Digital attackers are exploiting auto-forwarding rules to improve the success rate of their Business Email Compromise (BEC) scams.
A Warning from the FBI
On November 25, the FBI warned readers that digital criminals were setting up auto-forwarding rules on compromised email accounts.
Malicious actors made the choice to set up those rules solely on the web-based client of the affected email account. They did so with the assumption that administrators had failed to synchronize the web-based clients and the desktop clients of the organization’s email accounts, thereby potentially creating a lack of visibility.
The FBI expanded upon this threat in its alert:
While IT personnel traditionally implement auto-alerts through security monitoring appliances to alert when rule updates appear on their networks, such alerts can miss updates on remote workstations using web-based email. If businesses do not configure their network to routinely sync their employees’ web-based emails to the internal network, an intrusion may be left unidentified until the computer sends an update to the security appliance set up to monitor changes within the email application. This leaves the employee and all connected networks vulnerable to cyber criminals.
For how long is uncertain. The FBI explained that malicious actors could maintain access to a compromised email account even after a financial institution or law enforcement agency warned the affected organization of an attempted BEC scam. They could do this if the victim organization conducted a system audit that didn’t investigate both applications.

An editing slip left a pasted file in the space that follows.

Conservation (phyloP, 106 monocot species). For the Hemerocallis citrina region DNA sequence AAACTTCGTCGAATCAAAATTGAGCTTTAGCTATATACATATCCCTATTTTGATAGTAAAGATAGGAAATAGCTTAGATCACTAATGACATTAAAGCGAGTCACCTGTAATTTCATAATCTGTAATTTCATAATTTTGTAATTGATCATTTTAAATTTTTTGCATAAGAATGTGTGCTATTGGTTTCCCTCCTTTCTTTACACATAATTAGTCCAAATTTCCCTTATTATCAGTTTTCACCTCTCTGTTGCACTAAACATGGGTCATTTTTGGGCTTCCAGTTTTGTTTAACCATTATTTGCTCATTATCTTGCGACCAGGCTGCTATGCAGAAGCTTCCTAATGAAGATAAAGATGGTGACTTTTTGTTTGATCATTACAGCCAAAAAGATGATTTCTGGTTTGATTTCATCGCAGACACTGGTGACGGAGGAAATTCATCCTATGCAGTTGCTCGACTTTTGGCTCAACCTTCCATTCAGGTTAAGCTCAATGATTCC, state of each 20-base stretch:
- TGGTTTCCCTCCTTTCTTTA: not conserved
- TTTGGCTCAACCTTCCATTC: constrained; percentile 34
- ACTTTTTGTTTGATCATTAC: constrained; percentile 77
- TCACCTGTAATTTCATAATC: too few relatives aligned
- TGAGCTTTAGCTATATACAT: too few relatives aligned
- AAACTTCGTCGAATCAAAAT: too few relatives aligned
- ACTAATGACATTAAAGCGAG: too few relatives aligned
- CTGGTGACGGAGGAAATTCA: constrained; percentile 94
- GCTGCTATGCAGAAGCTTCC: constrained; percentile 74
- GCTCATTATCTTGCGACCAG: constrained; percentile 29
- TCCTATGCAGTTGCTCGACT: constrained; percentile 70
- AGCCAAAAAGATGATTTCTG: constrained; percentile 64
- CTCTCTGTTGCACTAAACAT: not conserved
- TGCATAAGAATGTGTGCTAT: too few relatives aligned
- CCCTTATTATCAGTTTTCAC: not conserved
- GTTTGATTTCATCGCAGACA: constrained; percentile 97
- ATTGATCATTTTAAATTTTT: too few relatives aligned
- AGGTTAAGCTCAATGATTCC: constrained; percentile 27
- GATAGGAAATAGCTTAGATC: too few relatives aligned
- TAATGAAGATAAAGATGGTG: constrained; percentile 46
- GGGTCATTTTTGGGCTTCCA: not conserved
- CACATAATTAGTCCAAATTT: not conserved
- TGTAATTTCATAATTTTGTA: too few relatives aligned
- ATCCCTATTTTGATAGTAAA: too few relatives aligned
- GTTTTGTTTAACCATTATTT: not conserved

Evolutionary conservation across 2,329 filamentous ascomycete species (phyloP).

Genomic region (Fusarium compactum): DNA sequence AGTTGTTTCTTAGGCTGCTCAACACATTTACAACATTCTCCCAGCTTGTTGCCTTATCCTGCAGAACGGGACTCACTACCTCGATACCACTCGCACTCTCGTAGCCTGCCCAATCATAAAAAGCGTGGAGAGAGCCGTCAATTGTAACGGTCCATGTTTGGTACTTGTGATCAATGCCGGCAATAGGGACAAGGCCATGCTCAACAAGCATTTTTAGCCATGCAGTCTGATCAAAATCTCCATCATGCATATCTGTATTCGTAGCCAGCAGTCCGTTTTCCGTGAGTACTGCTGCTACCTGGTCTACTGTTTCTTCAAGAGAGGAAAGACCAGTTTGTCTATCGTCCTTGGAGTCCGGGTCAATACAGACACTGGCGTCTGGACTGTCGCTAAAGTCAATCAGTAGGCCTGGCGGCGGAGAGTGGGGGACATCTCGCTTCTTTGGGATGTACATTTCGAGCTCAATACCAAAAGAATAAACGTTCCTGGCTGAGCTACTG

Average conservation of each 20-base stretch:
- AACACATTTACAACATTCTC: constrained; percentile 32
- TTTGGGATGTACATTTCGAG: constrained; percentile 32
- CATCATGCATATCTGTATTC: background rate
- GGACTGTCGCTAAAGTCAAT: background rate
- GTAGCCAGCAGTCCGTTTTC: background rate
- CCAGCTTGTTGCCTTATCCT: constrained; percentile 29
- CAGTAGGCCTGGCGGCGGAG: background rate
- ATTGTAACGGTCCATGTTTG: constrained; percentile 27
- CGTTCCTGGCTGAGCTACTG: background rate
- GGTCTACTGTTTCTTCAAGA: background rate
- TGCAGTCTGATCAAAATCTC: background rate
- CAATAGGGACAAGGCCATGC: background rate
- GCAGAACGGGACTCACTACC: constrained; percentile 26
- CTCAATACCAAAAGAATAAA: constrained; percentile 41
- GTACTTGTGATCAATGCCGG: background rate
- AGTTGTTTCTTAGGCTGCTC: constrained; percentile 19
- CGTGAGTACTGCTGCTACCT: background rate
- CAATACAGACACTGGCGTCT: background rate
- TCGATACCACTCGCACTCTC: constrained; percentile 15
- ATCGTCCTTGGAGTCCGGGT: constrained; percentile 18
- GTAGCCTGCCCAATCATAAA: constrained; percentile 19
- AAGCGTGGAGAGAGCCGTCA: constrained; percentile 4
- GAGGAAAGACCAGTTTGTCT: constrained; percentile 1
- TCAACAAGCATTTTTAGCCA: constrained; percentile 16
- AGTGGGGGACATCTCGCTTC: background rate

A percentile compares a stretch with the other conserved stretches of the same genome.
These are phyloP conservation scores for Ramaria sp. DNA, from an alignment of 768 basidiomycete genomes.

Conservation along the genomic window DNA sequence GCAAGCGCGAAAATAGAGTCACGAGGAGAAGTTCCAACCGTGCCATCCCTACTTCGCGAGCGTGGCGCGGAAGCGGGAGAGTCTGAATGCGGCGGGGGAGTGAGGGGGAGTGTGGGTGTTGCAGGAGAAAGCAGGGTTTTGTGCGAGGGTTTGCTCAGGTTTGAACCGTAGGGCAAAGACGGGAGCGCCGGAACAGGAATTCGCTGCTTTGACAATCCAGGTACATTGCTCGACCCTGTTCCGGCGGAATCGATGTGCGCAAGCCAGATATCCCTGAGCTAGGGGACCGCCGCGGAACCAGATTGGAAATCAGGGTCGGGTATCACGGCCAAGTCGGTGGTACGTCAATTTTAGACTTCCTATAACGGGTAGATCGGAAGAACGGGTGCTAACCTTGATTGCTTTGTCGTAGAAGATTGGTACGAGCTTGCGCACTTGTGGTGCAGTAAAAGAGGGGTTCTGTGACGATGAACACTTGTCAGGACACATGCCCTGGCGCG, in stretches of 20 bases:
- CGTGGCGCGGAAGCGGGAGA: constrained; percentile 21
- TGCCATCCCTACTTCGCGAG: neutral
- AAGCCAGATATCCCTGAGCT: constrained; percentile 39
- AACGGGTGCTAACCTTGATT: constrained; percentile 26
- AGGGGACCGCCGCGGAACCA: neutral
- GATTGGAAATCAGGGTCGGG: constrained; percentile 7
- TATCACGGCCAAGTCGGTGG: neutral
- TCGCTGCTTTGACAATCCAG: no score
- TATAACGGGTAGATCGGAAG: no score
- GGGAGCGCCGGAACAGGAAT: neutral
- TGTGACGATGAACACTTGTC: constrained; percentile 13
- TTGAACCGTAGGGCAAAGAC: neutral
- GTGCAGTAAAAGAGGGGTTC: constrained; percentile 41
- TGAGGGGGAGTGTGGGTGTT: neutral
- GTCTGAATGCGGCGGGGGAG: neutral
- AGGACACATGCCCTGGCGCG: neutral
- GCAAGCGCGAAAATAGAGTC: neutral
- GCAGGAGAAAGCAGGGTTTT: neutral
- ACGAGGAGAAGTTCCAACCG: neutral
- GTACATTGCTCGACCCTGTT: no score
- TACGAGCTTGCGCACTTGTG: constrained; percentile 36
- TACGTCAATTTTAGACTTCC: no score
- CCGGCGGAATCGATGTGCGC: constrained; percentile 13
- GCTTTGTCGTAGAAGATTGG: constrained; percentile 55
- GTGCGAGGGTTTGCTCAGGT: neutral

Some Context on Auto-Forwarding Rules in BEC Scams
This isn’t the first time that malicious actors have used auto-forwarding rules. Back in 2018, for instance, Zix | AppRiver discussed some BEC scams that it had helped to remediate.
In one of those attacks, affected users initially reported that they were not receiving any messages to their account. A support team lead at Zix | AppRiver subsequently investigated and found that attackers had infiltrated their email accounts and then created a series of mail rules to carry out their malicious activity. Those specifications forwarded all messages to accounts under their control, and they also deleted messages in order to conceal the attackers’ activity.
“We see evidence of this all the time,” explained Troy Gill, manager of security research at Zix | AppRiver. “This activity is often observed in the form of BEC attacks targeting our customers. These typically utilize email threads that have been captured by threat actors, often via the use of forwarding rules. Through this activity the threat actors are able to learn details of business relationships, often financial and exploit those relationships via the use of the forwarded emails.”
At that point, the attackers replied to the most promising emails while impersonating the owner of the compromised email account. They then used this disguise to supply “updated” billing details for financial accounts under their control and trick the other party into making a fraudulent wire transfer. All without leaving much of a trace of their deception—that is, aside from the auto-forwarding rules.
Defending Against BEC Scams
Gill recognizes the importance of defending against sophisticated BEC techniques such as those discussed above:
This is not new and has been a hotbed of activity for years. So much so that we developed our own tool which looks for evidence of this sort of activity along with verification of other security settings best practices. Running these routinely is highly recommended to help detect and mitigate this sort of activity.
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